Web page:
The Conversation

The Trashy Tabloid Story You Didn't Follow, But You Really Should've

I didn't follow this story until a month ago.  Then I did.  Now I can barely think about anything else.

It's an incredibly important story.  Not a story about murder -- a story about politics and government and society and media.

Amanda Knox on a publicity tour to say she's innocent, and promote her book, and she does need to promote her book, because four years of prison, lawyers, and lawsuits have left her with a yawning pit of debt.

"I find it incredible that despite an absolute lack of evidence that connects me to this murder, I am still being judged based upon unrealistic and unreasonable expectations about how a young woman would react to a horrible situation," she said. "No one knows how they would react to a horrible situation until it happens to them."

Criticisms that she was cold and unfeeling about her roommate's murder are unfair, she said.

"I have cried. I have been angry. I have been scared. And these were all things ... that I have shown, that have come out of me," she said.

...

That November, Kercher's semi-naked body was found at the home where they lived, her throat slashed. Police arrested Knox and Sollecito, who was her boyfriend at the time. Two years later they were convicted of murder.

Another man, Ivorian drifter Rudy Guede, was convicted separately of Kercher's killing. Guede admitted having sexual relations with Kercher but denied killing her.

I had absolutely no interest in this case until last month, when Nice Deb linked a story about it. All I knew is that she was pretty and was tabloid-fodder and was accused of some convoluted Sex Game Gone Wrong.

I believe most people assumed she was guilty, because most people accused of murder are guilty. That's why I assumed she was guilty. I mean, why would they say she was guilty if she's not? Most people accused of murder are guilty of murder.

But then most people accused of rape in North Carolina are guilty too. And yet, even though most are guilty, some are innocent. Some are extremely innocent. Some are so completely innocent that it shakes one's confidence in the police and prosecutors-- how could they not see the Duke Lacrosse guys were innocent? How did they proceed with the case in the face of the avalanche of contrary evidence?

I don't really care about murder cases, usually. The "local crime stories" like Jodi Arias, I don't care about. They're good for drama and are, basically, a cheap soap opera for the news networks. They get dramatic programming for a tiny cost.

But I have been trying to induce people to take an interest in this murder trial. Because it's not just a soap opera. There are actually very important questions at play. Questions about the murder of Meredith Kercher are the least interesting questions -- I say that not because her killing was unimportant, but because the answer to that question is so obvious: The killer was Rudy Guede, the lowlife thief with a history of breaking into apartments armed with a knife that just happens to match the exact dimensions of the weapon that killed Meredith Kercher. Rudy Guede, whose DNA is all over the murder room -- and his bloody handprint on the wall, and his bloody shoeprint on the floor -- and no one else's DNA at all, except for the victim's.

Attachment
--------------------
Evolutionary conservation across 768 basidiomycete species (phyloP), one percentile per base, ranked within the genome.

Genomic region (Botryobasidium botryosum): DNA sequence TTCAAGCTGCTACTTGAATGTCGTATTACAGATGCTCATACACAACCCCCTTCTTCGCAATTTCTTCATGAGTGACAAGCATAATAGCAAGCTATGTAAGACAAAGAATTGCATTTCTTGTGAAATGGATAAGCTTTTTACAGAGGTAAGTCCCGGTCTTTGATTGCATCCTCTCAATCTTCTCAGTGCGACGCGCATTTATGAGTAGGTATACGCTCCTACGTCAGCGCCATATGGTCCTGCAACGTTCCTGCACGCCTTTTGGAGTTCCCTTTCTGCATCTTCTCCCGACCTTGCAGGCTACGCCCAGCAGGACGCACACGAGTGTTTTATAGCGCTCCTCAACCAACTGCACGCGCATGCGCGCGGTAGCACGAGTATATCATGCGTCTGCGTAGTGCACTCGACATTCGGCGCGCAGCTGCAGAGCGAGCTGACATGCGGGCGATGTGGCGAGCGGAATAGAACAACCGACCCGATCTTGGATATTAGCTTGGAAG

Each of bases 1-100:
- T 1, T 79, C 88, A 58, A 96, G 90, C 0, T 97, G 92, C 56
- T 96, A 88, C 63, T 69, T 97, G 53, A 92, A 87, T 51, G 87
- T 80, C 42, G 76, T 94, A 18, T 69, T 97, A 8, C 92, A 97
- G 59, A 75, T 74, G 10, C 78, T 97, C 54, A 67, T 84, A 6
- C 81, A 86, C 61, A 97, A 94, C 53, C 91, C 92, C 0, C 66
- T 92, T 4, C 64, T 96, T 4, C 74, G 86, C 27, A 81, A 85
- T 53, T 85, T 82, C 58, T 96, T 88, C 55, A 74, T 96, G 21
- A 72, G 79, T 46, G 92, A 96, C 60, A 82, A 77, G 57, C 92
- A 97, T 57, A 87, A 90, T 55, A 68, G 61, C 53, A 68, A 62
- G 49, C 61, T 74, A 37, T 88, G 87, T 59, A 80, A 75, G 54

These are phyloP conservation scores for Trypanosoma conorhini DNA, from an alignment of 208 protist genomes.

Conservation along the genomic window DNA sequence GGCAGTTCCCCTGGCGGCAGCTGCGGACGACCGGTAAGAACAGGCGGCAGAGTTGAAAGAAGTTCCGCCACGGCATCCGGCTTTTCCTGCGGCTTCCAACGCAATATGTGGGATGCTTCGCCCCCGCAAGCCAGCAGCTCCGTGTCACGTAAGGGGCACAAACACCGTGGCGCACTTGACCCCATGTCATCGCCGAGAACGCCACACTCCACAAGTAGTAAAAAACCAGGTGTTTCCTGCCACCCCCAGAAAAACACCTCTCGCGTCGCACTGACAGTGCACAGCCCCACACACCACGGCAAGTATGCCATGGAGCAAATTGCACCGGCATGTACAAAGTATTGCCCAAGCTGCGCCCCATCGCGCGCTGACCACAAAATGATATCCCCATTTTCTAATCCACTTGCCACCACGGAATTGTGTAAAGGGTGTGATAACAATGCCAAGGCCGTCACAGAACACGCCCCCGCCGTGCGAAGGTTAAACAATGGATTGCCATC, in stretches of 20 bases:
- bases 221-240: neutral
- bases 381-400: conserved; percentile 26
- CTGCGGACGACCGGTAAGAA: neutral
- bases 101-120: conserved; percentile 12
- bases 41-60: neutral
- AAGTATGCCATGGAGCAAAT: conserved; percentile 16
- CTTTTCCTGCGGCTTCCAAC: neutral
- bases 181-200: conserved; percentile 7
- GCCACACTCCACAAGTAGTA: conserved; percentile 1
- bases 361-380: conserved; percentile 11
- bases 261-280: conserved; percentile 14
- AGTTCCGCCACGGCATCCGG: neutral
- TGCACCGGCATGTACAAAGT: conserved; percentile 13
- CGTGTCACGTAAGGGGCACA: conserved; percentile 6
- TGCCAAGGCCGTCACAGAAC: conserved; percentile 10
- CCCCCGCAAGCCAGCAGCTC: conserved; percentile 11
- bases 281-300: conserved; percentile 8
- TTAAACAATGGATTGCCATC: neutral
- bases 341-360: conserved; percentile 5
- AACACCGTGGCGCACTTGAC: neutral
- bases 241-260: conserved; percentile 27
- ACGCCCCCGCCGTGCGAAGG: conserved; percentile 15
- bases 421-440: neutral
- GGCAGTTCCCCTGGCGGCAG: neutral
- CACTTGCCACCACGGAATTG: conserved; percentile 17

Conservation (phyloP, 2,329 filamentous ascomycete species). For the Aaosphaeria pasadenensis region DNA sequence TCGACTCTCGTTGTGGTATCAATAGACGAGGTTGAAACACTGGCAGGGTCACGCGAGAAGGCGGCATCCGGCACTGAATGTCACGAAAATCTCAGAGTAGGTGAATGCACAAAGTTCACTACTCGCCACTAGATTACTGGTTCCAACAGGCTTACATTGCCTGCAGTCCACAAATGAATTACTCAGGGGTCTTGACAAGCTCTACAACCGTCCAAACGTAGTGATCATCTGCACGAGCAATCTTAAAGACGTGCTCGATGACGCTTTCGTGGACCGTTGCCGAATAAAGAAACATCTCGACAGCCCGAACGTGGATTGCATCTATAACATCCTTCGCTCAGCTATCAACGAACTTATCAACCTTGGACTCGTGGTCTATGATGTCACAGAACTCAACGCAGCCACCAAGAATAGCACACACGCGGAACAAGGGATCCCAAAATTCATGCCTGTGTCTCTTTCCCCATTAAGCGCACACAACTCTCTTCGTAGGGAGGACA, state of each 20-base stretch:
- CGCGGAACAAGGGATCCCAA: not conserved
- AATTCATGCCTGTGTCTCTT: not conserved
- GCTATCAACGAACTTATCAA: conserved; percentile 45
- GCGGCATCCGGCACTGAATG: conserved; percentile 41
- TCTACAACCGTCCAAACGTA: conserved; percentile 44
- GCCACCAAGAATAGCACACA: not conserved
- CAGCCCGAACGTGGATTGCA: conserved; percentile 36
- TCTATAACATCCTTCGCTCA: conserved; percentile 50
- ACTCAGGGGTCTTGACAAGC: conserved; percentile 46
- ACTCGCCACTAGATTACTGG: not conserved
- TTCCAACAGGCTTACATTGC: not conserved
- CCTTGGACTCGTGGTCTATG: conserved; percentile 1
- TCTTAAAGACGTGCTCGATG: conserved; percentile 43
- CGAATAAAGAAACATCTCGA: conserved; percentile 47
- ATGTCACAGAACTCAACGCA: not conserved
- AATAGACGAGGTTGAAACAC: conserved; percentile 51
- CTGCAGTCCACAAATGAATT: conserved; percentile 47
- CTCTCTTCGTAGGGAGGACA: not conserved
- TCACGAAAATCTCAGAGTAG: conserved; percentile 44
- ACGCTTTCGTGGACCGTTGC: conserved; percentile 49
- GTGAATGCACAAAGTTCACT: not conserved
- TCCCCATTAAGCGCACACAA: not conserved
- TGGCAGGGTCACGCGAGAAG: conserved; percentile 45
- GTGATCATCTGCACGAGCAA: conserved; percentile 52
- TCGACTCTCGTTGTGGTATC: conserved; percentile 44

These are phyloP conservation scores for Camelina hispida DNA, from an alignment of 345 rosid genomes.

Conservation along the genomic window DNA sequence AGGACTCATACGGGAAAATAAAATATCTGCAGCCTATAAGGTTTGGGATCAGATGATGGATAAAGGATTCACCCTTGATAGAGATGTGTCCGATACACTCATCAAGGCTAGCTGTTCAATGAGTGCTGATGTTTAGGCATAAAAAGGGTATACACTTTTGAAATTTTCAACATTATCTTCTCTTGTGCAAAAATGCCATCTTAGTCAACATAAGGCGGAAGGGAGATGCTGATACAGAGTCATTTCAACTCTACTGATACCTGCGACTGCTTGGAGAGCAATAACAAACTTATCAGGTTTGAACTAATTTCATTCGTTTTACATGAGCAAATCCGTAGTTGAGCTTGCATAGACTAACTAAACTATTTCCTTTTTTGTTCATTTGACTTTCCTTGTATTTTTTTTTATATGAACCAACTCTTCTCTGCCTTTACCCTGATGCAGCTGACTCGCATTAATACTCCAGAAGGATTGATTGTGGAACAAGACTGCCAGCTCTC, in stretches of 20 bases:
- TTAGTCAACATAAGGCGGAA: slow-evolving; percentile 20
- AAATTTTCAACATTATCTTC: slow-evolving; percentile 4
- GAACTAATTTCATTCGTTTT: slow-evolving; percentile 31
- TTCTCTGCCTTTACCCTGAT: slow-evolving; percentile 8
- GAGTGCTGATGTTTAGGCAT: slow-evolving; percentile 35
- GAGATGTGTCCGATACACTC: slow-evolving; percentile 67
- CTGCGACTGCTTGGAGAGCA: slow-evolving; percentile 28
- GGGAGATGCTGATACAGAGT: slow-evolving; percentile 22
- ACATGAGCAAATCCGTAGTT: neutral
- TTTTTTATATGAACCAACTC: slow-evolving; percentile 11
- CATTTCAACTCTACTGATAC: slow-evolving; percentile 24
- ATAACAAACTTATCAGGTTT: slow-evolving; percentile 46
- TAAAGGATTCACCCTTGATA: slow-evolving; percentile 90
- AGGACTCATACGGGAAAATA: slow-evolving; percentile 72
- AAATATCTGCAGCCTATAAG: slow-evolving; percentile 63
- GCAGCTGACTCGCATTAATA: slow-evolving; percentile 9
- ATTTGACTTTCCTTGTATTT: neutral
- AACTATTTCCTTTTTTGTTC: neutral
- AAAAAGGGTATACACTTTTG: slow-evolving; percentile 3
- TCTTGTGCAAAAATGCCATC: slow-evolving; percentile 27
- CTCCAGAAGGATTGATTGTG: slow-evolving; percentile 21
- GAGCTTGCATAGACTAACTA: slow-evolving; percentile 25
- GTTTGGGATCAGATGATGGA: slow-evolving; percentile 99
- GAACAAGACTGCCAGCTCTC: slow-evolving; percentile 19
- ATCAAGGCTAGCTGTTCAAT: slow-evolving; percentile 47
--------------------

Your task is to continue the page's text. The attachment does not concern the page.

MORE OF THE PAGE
He was duly convicted of having a role in the murder. This is why I say the case is interesting, but not because of the Whodunnit aspect. It's obvious Whodunnit-- Rudy Guede done it.  If that were the story, it would be a boring, obvious, cliched one.

The interesting question -- the compelling question -- the question that I've gotten a little obsessed over -- is this: If it's obvious Rudy Guede killed Meredith Kercher, and hardly needed any recruitment to do so, why are there two other people on trial for the crime?

Let me take the opportunity to re-recommend an outstanding true-crime book, The Monster of Florence by Douglas Preston and Mario Spezi, which is about Italy's own Jack the Ripper, a serial killer who killed seven couples parked in lovers' lanes between 1974 and 1985. That book isn't about Amanda Knox -- but it is critical background.  If you don't want to commit to a book, Preston wrote up the basics of the book as an article for The Atlantic. That's free.  Feel free to skip ahead to pages 5 and 6 if you don't much care about Italy's Jack the Ripper.

If you found the Duke Lacrosse case compelling, I think you'll find this one even more compelling.

This is not a murder story.  Or, at least, none of the unresolved questions concern the murder.  Just as the Duke Lacrosse story is not a story about rape.

This is a story about society. And it's an extremely important one. And an extremely ugly one.


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